Continuous awareness of Earth ecosystems conditions is needed to take adequate decisions for managing the utilization of
limited natural resources and protect our living environment. Such information is based on data collected by
satellite sensors which scan continually our planet. Remote sensing observations can be used alone or in combination
with measurement of in-situ instruments placed on the oceans, land or in the air.
HYGEOS has acquired recognized expertise in monitoring the biological activity of the oceans,
through the quantitative estimation of the optical and physical properties of the ocean surface layer.
This expertise is mainly provided through the POLYMER atmospheric correction algorithm which can process satellite images
affected by the specular reflection of the sun on the water surface, also known as sun glint. The Ocean Colour CCI project,
through an independent intercomparison exercise, confirmed that POLYMER is the most efficient algorithm to retrieve accurate marine reflectances.
Similarly, in the ESA C2X project, POLYMER demonstrated its performance over coastal and inland water, whose optical properties
(extreme diffusion and absorption) are different from those of the open ocean. POLYMER is available for download.
Since 2015, HYGEOS has undertaken R&D efforts on solar resource applications for photovoltaic and concentrating solar power plants.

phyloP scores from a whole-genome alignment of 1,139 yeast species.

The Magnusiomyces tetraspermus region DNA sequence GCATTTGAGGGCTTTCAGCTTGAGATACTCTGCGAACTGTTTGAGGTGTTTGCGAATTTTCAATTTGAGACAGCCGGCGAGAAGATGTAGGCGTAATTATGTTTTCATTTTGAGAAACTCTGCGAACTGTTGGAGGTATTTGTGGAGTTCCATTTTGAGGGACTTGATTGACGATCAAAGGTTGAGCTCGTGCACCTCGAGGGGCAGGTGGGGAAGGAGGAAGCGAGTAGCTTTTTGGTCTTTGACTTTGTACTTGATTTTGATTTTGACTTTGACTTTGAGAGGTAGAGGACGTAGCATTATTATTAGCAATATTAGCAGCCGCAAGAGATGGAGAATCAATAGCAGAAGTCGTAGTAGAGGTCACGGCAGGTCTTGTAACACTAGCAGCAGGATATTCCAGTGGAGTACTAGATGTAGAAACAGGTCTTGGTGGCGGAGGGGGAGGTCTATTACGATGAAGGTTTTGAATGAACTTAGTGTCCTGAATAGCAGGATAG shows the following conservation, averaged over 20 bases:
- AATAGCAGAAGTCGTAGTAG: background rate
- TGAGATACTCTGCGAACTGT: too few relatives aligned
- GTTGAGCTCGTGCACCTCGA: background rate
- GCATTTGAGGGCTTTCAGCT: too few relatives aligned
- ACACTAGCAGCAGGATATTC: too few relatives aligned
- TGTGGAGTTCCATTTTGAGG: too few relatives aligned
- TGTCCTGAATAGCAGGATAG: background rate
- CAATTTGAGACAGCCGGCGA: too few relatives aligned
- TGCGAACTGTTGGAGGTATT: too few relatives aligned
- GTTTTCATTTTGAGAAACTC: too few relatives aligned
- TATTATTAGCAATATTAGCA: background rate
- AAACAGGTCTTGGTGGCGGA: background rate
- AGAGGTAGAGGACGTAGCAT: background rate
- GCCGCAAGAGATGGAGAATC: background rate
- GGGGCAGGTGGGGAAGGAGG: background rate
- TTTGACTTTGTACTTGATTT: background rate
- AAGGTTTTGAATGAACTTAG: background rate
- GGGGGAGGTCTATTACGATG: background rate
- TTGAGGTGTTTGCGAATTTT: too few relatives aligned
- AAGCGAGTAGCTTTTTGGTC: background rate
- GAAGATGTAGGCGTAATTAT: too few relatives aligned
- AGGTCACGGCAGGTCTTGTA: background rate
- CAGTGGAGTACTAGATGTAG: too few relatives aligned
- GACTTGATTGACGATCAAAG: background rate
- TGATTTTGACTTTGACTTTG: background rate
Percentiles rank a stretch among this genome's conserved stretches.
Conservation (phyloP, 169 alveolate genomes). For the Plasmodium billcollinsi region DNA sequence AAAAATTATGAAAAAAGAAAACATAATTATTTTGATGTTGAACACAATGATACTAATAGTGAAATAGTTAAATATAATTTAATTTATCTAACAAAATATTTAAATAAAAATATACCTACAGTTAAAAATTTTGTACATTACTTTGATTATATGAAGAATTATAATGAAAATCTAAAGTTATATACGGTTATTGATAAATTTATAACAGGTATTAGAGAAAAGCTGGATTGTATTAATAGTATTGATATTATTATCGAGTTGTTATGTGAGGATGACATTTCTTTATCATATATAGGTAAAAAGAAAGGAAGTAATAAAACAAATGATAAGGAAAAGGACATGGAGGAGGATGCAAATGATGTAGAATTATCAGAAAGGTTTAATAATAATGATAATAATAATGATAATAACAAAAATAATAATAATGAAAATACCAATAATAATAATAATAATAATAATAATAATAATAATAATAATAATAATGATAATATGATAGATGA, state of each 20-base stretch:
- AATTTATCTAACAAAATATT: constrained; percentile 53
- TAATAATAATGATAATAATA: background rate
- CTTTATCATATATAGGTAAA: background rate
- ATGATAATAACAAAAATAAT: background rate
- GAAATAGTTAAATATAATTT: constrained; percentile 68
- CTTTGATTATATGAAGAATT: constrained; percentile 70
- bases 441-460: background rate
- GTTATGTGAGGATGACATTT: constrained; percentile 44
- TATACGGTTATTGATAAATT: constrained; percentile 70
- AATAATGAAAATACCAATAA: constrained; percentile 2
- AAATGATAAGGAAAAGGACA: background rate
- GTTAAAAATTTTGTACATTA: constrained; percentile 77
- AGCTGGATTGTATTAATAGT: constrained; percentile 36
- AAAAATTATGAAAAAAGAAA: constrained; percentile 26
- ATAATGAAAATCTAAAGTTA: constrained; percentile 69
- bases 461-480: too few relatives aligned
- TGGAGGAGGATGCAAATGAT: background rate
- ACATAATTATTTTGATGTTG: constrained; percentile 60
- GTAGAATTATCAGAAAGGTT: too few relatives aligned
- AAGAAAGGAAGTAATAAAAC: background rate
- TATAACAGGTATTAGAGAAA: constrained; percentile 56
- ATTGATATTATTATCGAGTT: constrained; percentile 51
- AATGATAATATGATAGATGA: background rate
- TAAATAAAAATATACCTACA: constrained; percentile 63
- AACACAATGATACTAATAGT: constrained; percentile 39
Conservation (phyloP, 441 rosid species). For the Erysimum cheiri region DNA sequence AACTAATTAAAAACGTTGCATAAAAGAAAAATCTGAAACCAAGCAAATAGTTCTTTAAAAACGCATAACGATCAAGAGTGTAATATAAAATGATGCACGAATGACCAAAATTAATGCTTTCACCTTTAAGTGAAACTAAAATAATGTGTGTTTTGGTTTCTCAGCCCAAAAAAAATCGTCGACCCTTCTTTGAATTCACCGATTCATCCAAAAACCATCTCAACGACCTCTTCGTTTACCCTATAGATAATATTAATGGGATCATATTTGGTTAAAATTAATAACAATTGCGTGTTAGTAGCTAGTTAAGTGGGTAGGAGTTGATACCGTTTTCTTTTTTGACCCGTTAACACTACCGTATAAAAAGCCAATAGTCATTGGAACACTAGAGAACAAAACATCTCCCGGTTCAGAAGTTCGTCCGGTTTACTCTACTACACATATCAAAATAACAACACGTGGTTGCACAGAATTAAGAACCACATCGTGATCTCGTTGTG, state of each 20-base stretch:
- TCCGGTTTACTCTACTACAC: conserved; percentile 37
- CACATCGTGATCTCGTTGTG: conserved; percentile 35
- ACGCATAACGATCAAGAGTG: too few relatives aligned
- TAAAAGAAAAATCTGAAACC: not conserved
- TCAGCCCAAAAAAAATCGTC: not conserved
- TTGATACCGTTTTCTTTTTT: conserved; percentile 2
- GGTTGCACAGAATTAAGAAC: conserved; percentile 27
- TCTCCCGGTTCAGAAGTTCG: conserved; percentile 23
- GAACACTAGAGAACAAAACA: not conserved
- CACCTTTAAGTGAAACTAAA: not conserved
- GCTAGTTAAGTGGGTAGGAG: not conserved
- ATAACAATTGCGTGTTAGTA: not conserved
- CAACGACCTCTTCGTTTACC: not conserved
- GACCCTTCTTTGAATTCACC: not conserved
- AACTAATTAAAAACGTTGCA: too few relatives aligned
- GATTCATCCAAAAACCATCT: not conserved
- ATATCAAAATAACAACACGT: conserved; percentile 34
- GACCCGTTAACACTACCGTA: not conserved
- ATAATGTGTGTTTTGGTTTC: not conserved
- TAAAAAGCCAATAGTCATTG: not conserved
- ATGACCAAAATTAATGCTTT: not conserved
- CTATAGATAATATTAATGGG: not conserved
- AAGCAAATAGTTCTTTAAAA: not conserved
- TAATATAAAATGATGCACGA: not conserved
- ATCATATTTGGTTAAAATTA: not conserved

In collaboration with EDF, HYGEOS is studying the impact of aerosols on power generation by concentrated solar power plants (ASORA project).
Aerosols generate production losses by diffusing and absorbing solar radiation, not only along the atmospheric column,
but also in the slant path between the mirror and the tower receiver. This effect becomes significant, given that new-generation concentrating solar power plants
produce more than 100 MW with mirror-receiver distances greater than 1 km. Solar energy parameters can be provided by HYGEOS for evaluating solar plant performances.
Thanks to its expertise in radiative transfer, HYGEOS can define accurate methodologies to remove the effects of atmospheric components
on the response of land surfaces to solar illumination. This is the first and essential step to the retrieval of the biophysical properties
of vegetation and soils. HYGEOS is thereby contributing to the production of the basic land ecosystems characteristics disseminated
by the Copernicus Global Land Service and the Copernicus Climate Change Service,
through its direct involvement in the both services but also in some related R&D projects.
Such generic products are subsequently exploited in specific models and tools to derive customized end-users products for applications
in agriculture, forestry, urban planning, protected areas monitoring, insurance and so on.
Radiative Transfer and Inversion Techniques
HYGEOS has developed a Monte Carlo radiative transfer code on a graphics card (GPU) for the direct and exact simulation of the signal received
and measured by a sensor placed, in particular, on board satellite platforms. This tool, called SMART-G, allows a precise simulation of the signal and is now considered as a reference. It is used to verify common assumptions in operational algorithms.
HYGEOS is also strongly involved in the development of the radiative transfer package ARTDECO.
HYGEOS performs preparatory studies for future space missions. This can emcompass the production of synthetic level 1 data (see 4MSDS) or the prototyping of level 2 retrieval (see 3MI Cloud and MetImCTP).